Friday, April 19, 2024

TTAB Sustains 2(e)(1) Opposition, Finding WOOLWAX Merely Descriptive of Lubricants

The Board sustained this opposition to registration of the proposed mark WOOLWAX for "corrosion inhibitors in the nature of a coating; rust preventatives in the nature of a coating" and for  "all purpose lubricants," on the ground of mere descriptiveness under Section 2(e)(1). Applicant Kellsport sought registration under Section 2(f), thereby conceding that the mark is not inherently distinctive. To prove acquired distinctiveness, it relied on a declaration of at least five years of continuous and substantially exclusive use. Not good enough, said the Board. Eureka Chemical Company v. Kellsport Industries Inc., Opposition No. 91274117 (April 17, 2024) [not precedential] (Opinion by Judge Wendy B. Cohen).

The issues before the Board were two-fold: "whether Applicant’s proposed mark is so highly descriptive of the goods that Applicant is subject to a higher burden of proof to demonstrate acquired distinctiveness, and whether Applicant has met that burden."

Highly Descriptive?: Opposer Eureka Chemicals argued that wool wax, "the wax secreted by the sebaceous glands of sheep, is synonymous with lanolin and is highly descriptive of Applicant’s goods." In support, Eureka submitted third-party website excepts and online dictionary and encyclopedia definitions for woolwax and lanolin. One of the websites stated "Sheep’s wool is the source of one of the most useful natural lubricants, called woolwax or lanolin."

Applicant Kellsport's specimen of use described various applications for its WOOLWAX product; it states that "Almost anything that has a moving metal part can be lubricated and protected with Woolwax®." Its website states: "WOOLWAX® contains more raw woolwax (lanolin) than any competitive product," and "'Woolwax® is made from lanolin. Also known as wool grease, wool fat, woolwax. Lanolin comes from sheep’s wool.'"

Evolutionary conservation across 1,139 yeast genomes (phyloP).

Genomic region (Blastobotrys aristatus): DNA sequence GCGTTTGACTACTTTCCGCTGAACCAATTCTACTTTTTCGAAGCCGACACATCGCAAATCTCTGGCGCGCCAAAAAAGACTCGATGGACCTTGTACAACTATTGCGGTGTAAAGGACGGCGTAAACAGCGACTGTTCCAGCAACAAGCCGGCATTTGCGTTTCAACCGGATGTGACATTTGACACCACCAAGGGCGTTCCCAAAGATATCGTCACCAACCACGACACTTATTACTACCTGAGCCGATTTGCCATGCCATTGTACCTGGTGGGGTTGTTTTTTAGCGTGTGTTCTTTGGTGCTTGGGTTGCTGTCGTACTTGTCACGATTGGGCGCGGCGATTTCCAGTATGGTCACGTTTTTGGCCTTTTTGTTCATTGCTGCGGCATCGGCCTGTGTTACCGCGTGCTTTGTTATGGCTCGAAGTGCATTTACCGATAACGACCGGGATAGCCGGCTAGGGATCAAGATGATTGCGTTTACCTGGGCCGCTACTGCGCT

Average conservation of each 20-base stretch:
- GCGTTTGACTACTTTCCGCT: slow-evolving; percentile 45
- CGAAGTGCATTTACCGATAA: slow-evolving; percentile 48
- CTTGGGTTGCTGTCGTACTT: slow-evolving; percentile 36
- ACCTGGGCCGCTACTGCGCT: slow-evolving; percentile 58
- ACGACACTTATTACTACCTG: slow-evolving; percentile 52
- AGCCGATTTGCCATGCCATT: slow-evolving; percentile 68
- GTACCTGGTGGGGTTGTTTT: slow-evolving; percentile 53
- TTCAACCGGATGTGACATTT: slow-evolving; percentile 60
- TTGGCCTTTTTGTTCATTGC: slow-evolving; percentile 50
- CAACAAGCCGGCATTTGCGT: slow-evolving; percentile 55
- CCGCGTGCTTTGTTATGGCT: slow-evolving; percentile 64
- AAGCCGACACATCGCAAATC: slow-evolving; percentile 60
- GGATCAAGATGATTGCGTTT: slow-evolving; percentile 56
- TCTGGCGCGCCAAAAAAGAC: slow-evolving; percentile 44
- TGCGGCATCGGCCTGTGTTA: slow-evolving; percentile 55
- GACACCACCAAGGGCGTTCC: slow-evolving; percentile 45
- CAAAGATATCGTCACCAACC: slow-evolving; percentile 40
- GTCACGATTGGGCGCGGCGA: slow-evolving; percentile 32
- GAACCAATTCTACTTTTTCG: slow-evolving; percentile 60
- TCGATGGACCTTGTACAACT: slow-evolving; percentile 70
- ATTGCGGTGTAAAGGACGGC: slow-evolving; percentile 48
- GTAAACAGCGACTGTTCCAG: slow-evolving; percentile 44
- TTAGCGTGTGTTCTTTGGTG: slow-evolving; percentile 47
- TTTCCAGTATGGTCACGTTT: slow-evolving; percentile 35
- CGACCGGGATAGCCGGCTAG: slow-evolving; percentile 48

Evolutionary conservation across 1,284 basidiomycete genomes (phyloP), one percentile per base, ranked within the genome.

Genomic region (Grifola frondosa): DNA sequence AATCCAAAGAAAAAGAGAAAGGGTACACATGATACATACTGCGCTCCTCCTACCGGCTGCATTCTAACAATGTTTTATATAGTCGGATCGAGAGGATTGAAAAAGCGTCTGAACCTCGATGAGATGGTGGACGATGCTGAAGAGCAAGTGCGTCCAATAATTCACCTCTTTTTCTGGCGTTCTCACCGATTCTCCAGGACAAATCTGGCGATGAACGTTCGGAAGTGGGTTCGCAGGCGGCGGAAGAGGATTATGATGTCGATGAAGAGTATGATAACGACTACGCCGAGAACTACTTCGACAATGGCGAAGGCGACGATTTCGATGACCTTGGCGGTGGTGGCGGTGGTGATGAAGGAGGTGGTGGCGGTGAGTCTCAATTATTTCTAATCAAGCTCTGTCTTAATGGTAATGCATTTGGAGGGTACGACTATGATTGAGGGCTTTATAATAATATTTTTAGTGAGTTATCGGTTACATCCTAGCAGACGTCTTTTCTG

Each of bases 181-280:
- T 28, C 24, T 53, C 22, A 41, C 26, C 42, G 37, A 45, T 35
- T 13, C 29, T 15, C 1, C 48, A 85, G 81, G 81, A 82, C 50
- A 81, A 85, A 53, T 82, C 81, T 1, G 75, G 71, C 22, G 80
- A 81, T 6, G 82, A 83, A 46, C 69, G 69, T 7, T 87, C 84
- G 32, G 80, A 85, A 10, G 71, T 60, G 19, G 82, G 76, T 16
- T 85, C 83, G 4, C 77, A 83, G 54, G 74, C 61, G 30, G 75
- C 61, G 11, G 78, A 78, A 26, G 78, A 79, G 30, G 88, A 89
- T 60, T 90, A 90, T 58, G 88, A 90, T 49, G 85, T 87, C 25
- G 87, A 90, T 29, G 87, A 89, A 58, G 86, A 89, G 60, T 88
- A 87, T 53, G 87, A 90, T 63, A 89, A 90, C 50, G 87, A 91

As all this evidence shows, wool wax is at least highly descriptive. Consumers encountering the proposed mark WOOLWAX will clearly understand that, in the context of Applicant’s goods, the mark refers to coatings and lubricants made of wool wax.

Acquired Distinctiveness: The Board observed that "[w]hen proposed marks are highly descriptive, a statement of use for at least five years, or even longer, is generally insufficient to show acquired distinctiveness." The Board then looked to the Converse factors in determining whether Kellsport had cleared that high Section 2(f) hurdle.

Kellsport claimed use of the mark since 2013, but its evidence was questionable. In any case, "that length of time is not persuasive given the highly descriptive nature of WOOLWAX." Kellsport's evidence regarding advertising expenses were unaccompanied by any sample advertisements, and there was no evidence as to how often the advertisements appeared or how many consumer were exposed thereto.

In sum, there is no evidence regarding the impact or extent of the advertising or marketing efforts. Without further information as to the nature, kind, and extent of its advertising and marketing expenditures or context, Applicant’s statements are of little probative value.

Kellsport's evidence regarding its sales was vague Its sales and advertising figures, without any context in the trade, "are not so impressive as to support a finding" that WOOLWAX has acquired distinctiveness.

"Given the highly descriptive nature of Applicant’s proposed mark, Applicant is obliged to adduce a great deal more evidence to meet its burden of proof." And so, the Board sustained the opposition.

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TTABlogger comment: WYHA?  

Text Copyright John L. Welch 2024.


At 1:07 PM, Anonymous Anonymous said...

I am sensing a change at USPTO of accepting the five years of use. I see what appears to be an office wide increase in refusals demanding more evidence of distinctiveness than checking the five year box.


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